SENECA - Once a booming logging town, Seneca has shrunk considerably since its heyday, but there was no population shortage in town last weekend.
On July 21, nearly 400 people came to Seneca to reminisce about the 'good old days' at the Seneca School and City 75th Reunion.
The family of Boyd and Millie Griffith had a multitude of memories to share. They moved to Seneca in 1949. Ten of their 14 children and three of their grandchildren attended Seneca School.
Toddy Griffith Stovall was 13 when they moved from Wisconsin. Now a John Day resident, she remembers when the town had a large grocery store, a swimming pool and a movie theatre. She has many fond memories of growing up in Seneca.
"I remember the closeness of the people. Everybody was just one big family," Stovall said.
The town is small now, compared to the days of her childhood.
"It's smaller now because we were here in the height of the logging industry," she said.
Her little brother, Bobby Griffith of Mt. Vernon, also remembers the town in its glory days.
"There are not as many children as there used to be," he said. "It's not the family town it was when I went to school and there used to be more work here."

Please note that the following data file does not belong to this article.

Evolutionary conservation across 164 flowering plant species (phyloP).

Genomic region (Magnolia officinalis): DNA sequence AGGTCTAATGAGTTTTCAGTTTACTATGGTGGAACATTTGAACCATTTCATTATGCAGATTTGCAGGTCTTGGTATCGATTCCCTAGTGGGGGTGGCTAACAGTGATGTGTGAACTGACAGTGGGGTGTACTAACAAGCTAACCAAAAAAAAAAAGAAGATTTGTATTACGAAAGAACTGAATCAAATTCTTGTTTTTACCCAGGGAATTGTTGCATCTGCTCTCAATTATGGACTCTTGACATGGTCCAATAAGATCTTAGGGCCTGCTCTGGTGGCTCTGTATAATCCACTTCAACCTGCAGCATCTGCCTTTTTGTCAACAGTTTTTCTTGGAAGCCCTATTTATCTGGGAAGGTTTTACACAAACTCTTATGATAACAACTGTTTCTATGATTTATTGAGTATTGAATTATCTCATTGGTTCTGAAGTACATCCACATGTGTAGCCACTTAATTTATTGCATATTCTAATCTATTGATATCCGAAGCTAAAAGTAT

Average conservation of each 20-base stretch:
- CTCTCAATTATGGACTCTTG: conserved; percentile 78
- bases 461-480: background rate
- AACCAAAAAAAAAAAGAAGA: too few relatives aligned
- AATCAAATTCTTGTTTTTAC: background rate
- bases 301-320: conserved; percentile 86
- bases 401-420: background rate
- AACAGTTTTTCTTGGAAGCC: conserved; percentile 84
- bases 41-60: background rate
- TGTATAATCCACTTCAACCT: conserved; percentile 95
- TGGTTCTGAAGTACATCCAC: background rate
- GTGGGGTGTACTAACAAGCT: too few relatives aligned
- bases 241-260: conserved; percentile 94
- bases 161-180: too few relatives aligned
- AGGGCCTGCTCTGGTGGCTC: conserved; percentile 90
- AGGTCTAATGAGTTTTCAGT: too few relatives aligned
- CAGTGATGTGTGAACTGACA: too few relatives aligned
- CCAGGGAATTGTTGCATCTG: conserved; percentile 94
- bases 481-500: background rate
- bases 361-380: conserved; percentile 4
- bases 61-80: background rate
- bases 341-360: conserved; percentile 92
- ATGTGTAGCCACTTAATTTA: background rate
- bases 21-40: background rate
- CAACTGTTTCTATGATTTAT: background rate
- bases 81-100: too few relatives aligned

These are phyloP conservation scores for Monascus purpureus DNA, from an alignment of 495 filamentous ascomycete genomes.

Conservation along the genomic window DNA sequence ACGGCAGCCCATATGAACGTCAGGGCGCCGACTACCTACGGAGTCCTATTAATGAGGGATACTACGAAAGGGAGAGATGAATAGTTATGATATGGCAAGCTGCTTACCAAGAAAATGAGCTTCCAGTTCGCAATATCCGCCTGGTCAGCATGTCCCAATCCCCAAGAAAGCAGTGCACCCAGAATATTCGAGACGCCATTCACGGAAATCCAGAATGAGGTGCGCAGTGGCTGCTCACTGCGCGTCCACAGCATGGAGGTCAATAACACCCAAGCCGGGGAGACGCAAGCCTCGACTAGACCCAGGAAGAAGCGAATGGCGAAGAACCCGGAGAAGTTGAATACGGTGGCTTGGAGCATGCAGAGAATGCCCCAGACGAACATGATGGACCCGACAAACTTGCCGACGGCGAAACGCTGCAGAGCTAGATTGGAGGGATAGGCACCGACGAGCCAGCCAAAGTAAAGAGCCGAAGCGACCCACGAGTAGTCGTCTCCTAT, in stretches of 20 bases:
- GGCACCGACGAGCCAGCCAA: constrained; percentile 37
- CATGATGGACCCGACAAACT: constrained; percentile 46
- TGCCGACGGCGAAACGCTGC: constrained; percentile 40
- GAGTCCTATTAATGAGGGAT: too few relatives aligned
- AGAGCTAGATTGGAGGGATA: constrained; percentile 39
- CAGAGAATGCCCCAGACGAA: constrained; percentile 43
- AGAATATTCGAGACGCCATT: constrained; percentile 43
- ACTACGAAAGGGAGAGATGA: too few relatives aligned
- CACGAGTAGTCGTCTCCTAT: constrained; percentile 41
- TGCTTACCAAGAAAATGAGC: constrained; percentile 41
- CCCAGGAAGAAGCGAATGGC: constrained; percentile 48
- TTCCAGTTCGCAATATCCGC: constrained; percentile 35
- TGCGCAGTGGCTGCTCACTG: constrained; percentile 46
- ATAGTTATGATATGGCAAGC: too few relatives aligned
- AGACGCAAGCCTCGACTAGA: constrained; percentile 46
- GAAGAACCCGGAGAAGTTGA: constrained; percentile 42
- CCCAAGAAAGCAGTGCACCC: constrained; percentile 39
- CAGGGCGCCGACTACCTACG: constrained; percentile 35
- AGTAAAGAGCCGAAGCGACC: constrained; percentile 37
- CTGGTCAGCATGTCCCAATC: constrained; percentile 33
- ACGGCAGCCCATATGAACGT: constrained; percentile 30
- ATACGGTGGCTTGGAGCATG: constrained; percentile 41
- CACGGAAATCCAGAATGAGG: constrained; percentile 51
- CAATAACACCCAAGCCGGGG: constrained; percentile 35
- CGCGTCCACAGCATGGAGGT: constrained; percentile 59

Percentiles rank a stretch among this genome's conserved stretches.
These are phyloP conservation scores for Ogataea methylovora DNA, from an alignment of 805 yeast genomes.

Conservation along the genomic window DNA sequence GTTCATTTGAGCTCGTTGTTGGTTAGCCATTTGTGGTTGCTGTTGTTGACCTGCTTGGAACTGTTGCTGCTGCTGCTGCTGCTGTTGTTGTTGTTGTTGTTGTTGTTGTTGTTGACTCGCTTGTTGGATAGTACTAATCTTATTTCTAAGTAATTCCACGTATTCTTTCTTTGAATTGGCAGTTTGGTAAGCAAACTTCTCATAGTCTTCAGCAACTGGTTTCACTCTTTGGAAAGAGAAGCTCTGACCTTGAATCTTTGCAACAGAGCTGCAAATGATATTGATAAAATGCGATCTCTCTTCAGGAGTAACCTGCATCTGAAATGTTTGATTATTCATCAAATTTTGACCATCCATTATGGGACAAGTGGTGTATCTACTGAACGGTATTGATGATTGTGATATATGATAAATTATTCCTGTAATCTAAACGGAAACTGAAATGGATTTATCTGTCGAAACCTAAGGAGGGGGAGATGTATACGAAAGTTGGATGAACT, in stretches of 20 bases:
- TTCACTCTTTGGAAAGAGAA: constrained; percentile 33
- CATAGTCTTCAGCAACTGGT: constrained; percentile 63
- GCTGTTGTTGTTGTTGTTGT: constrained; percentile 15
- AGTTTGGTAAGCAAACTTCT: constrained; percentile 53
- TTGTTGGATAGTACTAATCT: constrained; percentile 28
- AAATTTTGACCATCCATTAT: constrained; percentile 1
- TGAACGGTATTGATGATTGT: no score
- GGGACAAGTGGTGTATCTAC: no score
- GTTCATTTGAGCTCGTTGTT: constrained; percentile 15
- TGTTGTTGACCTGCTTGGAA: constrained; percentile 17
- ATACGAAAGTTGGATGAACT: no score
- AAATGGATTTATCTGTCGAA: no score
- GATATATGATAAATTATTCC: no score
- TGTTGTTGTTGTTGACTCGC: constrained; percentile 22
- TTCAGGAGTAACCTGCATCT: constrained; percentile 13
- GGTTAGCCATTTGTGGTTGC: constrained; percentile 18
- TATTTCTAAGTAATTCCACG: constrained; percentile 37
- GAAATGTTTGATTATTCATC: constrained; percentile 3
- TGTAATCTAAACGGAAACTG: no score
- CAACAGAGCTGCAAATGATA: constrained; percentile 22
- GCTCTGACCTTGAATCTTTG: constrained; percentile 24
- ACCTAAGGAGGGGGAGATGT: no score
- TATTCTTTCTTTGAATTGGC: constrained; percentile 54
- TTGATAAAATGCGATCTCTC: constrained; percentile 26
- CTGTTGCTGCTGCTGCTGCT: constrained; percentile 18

It may not be as full of people and commerce, but Bobby Griffith saw one improvement.
"They have a golf course now," he said, with appreciation.
Karen Griffith Lunders, of Irrigon, noticed changes in the school. The back building (computer room) is new and the basketball court used to be a field with playground equipment on it, she said.
"Classrooms were in different places, but the library is still in the exact same place," she said.
Seneca's much smaller now, but the school and community still embrace the town's history. This was readily apparent to those who toured the school during the event. From the murals, museum and pictures on display, there was plenty of Seneca's history to see.
In one classroom, a floor model of the town during its prosperous days was set up. Garrett Carniglia and Lacey Elliott, current students, were on hand to answer tourist questions.
Always on display, the 60-panel mural of Bear Valley history in the form of a timeline from prehistory to present. This display features the Silvies River running through it. The project was created by students in all grade levels.
Student Ambassadors Christopher Gibson and Elle Rawlins answered questions about the Oral History Project, the timeline, historical murals and museum.
In 2006, the efforts of students and staff was awarded. The school received a "Excellence in Curriculum" award from the Oregon School Board Association for the history project.
The reunion was sponsored by the Seneca School Foundation.